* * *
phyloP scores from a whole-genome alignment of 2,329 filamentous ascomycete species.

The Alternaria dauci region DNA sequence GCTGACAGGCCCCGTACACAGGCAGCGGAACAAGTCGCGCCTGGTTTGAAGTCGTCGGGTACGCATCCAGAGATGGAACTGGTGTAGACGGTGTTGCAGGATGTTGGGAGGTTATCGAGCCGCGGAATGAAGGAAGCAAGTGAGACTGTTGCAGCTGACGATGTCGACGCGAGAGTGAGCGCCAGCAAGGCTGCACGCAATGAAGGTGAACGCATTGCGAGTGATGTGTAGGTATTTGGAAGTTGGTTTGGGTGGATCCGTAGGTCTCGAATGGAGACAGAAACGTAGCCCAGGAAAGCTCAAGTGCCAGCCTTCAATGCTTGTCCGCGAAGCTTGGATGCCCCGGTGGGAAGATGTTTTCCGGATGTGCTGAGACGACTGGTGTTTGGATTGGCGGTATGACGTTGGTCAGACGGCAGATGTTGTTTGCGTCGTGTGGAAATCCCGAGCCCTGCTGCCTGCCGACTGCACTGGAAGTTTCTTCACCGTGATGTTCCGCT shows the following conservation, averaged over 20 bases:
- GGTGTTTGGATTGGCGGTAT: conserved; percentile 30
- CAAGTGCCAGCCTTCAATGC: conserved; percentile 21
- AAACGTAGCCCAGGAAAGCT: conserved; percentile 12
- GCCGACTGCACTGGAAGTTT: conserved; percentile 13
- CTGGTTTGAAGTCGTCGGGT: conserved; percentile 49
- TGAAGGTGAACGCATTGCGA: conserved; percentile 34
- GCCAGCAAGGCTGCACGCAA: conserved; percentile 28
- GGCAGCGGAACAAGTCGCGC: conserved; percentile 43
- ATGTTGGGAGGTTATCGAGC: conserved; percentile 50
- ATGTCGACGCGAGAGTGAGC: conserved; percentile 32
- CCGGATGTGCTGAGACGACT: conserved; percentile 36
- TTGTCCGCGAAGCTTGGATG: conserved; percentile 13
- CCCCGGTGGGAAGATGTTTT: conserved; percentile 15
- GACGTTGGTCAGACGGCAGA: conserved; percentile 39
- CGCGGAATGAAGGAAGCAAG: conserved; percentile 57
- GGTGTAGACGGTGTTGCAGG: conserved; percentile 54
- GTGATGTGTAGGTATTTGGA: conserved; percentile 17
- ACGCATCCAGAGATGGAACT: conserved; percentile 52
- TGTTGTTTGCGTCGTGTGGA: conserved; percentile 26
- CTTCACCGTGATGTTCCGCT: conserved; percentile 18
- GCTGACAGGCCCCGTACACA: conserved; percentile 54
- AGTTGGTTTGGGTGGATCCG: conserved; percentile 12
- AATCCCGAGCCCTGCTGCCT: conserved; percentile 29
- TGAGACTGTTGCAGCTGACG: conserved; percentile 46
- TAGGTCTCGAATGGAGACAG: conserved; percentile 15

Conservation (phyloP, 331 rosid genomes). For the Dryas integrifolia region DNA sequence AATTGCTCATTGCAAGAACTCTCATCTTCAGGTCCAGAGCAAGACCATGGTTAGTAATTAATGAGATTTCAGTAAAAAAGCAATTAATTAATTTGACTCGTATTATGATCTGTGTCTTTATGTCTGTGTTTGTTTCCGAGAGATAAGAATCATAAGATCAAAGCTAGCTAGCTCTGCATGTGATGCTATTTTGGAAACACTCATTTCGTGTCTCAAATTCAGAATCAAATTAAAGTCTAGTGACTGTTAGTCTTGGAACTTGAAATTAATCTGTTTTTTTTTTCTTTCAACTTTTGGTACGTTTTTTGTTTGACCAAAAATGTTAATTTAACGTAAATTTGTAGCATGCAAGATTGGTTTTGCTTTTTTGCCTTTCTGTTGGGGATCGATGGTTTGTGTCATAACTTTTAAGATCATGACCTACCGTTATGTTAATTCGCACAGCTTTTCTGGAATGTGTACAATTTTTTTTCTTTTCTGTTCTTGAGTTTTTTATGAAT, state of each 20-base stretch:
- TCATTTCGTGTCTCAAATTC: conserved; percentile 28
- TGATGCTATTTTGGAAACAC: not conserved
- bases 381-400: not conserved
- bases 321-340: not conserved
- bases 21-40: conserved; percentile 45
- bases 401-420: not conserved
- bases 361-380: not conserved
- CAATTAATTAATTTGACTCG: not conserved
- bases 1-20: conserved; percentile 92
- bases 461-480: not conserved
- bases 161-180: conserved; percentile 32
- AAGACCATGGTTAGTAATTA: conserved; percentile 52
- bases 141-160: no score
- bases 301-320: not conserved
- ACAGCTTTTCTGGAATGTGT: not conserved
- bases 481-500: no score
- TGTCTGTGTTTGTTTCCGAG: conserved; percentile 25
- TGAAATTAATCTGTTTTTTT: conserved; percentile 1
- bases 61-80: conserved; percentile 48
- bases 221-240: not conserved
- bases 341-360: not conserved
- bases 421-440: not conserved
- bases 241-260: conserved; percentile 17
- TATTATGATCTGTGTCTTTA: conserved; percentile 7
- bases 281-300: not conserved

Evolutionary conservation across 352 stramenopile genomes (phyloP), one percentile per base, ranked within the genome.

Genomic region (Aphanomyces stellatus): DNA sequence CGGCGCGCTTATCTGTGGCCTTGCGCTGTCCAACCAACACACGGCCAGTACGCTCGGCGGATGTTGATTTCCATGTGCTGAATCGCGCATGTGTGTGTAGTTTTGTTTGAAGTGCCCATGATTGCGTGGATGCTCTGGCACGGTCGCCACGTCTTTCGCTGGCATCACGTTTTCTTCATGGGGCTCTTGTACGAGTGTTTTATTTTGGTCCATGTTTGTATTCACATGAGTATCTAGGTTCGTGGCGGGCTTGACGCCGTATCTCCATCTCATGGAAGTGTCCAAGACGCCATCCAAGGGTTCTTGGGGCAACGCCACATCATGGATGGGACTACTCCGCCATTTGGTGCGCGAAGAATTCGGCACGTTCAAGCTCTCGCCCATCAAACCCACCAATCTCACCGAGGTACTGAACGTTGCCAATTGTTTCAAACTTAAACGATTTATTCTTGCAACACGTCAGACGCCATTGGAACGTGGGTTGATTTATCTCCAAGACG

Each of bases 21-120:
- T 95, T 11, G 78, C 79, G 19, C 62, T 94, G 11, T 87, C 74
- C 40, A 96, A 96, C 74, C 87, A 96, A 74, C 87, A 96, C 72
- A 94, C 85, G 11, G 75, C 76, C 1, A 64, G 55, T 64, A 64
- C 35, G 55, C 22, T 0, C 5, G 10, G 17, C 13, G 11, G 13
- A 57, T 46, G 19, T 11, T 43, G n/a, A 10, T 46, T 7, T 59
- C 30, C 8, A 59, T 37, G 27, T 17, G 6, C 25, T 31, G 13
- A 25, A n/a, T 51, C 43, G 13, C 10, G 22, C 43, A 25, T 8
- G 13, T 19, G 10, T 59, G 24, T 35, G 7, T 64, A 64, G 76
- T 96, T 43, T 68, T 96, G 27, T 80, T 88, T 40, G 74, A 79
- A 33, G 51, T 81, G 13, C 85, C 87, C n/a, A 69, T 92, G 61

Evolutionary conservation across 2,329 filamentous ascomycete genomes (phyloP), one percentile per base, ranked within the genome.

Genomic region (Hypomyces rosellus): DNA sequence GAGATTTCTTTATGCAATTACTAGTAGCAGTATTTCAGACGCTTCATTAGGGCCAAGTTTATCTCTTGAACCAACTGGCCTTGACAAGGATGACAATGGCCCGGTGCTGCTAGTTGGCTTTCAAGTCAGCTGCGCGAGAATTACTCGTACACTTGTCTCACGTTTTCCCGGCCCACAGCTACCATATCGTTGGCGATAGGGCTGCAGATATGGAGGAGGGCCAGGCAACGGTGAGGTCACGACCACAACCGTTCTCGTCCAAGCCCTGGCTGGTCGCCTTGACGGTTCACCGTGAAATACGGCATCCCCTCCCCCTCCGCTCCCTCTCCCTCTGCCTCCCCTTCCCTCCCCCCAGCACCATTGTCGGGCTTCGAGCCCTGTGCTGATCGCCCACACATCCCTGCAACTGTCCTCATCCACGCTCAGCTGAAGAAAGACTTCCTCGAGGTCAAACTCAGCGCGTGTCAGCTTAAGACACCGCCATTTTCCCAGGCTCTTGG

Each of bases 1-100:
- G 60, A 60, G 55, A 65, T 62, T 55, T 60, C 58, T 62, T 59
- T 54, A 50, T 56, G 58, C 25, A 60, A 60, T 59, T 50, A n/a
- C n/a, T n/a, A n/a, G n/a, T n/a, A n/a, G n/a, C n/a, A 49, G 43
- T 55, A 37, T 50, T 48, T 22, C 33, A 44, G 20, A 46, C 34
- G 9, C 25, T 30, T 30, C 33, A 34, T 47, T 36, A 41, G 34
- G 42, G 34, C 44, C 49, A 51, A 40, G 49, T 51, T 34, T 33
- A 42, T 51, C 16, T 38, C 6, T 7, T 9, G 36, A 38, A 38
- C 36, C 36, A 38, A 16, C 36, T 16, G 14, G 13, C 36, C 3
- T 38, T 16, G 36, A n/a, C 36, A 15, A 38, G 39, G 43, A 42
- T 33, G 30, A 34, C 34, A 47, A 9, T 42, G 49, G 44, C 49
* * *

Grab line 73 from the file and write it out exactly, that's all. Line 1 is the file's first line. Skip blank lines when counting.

- T 55, A 37, T 50, T 48, T 22, C 33, A 44, G 20, A 46, C 34